Gearing up for K-Day in Grahamstown

THE annual derby between St Andrew’s College, Diocesan School for Girls (DSG), DSG Junior, St Andrew’s Prep and Kingswood College, which over the years has become known as K-Day, started on Monday and culminates on Saturday June 16.

BREAKING THE LINE: Kingswood College first rugby team smashed the St Andrew’s College boys two years ago in their first victory on home ground since 1962 during the K-Day sports festival

The exact origins of the term “K-Day” are not known but according to the St Andrew’s College archives, the first mention of K-Day was in 1995 in an internal memo to College staff written by André Jacobs, the 1st XV rugby coach at the time. It is interesting to note that newspaper clippings from 1995 refer to the event as a derby but that from 1996, all media coverage refers to the fixture as K-Day. It is our opinion that Mr Jacobs used this abbreviated term for convenience and it has now become part of the local vernacular.

The seeds of the long standing rivalry between the two schools were sown as far back as 1898 when the first clash took place on the rugby field, and the over the years the importance of the derby has not diminished. Today, its reputation as one of the country’s best known school derbies remains intact. The two schools take turns in hosting the K-Day fixtures with this year being hosted again by DSG, St Andrew’s College and St Andrew’s Prep, this out of sequence, in order to facilitate Kingswood College hosting K-Day next year as part of their 125 year celebrations.

During the week, the schools (and indeed the whole town) buzz with anticipation – not only for the eagerly contested sports fixtures, but also for the many visitors and Old Boys and Girls who arrive in Grahamstown where they renew friendships forged on the sports field during their school days. Parents from as far afield as Zambia, Kenya, Namibia and even overseas will also come to Grahamstown for the weekend to support their sons and daughters and be part of the prevailing festive atmosphere. The final game – the 1st XV rugby match – is expected to be watched by some 8 000 people.

So what is K-Day? It comprises:

  • Up to 80 matches of various sporting codes played over four days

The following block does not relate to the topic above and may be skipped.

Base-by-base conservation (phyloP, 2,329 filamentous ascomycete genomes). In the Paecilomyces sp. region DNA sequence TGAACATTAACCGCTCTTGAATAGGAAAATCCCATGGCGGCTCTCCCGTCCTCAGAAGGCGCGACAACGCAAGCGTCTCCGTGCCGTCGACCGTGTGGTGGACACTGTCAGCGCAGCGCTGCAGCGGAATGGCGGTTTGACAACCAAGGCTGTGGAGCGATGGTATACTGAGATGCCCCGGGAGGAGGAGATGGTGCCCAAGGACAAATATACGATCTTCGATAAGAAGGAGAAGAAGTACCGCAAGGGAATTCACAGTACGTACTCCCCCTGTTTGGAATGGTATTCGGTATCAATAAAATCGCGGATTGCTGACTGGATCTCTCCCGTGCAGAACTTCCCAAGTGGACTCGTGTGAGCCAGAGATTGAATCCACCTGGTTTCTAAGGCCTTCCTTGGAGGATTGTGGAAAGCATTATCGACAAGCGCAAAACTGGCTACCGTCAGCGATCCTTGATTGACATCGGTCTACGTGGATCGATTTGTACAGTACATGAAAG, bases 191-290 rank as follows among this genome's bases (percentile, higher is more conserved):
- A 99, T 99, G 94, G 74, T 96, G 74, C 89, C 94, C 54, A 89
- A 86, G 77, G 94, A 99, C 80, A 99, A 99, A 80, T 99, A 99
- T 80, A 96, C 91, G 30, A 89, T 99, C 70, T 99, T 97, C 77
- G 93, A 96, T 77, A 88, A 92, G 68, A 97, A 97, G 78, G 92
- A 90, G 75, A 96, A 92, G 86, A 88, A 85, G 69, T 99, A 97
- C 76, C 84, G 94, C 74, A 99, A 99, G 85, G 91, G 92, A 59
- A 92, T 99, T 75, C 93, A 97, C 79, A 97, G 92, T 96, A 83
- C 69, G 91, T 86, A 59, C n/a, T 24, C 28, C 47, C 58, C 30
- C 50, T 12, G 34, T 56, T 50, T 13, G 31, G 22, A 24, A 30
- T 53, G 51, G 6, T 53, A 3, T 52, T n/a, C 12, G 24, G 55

• More than 1 000 school pupils ranging in age from 8 – 19 taking part
  • Hundreds of visiting parents and alumni of the schools (many of whom return for reunions during the K-Day weekend)
  • Old DSG, Old Andrean and Old Kingswoodian sports fixtures
  • Lots of sportsmanship and friendship.
Katy Lane drives forward with the ball for DSG during last year’s K-Day fixture in Grahamstown. The game played out to a 1-1 draw

While K-Day will culminate in the rugby clash between the 1st XVs of St Andrew’s College and Kingswood on Saturday, it is about so much more than just rugby.   K-Day officially started on the preceding Monday, with squash matches being played between the three schools, Tuesday saw Inter-school debating taking place, Thursday saw all the senior boys hockey taking place, as well as a combined music concert in the evening.

Friday sees Inter-school golf taking place, along with all the junior boys’ hockey and the girls’ netball. Saturday is all about the girls’ hockey and the boys’ rugby. While all the sport is taken seriously and the competition is intense, ultimately, the schools have a relationship of collegiality and cooperation.

There are a number of K-Day traditions that are dear to the schools, the quaintest of which is when the schools challenge each other across the sleepy hollow of Grahamstown with their respective war cries on the Friday evening. The sounds of passionate pupils cheering for their respective schools can be heard echoing into the night air. Another tradition is that of the Grade 8 girls from each school performing a dance before the girls’ 1st X1 hockey matches: the girls spend hours practicing their routines to make sure they are perfect on the day.

At a time when school sport has become ultra-competitive and players are sometimes driven to extreme measures to enhance their performance, we trust that all those involved in this long-standing annual derby between kindred schools in the same town – participants, coaches, staff, Old Boys and Old Girls and parents – will recognise the meaning of the day and will retain all the camaraderie, atmosphere and genuine fun that was intended when it started back in 1898!

On behalf of St Andrew’s College, The DSG and St Andrew’s Prep we welcome all the boys and girls, parents, old boys and old girls and interested townsfolk to our campus. We hope that you have a wonderful week of festive sporting involvement.

Pete Andrew, Director of Sport, St Andrew’s College

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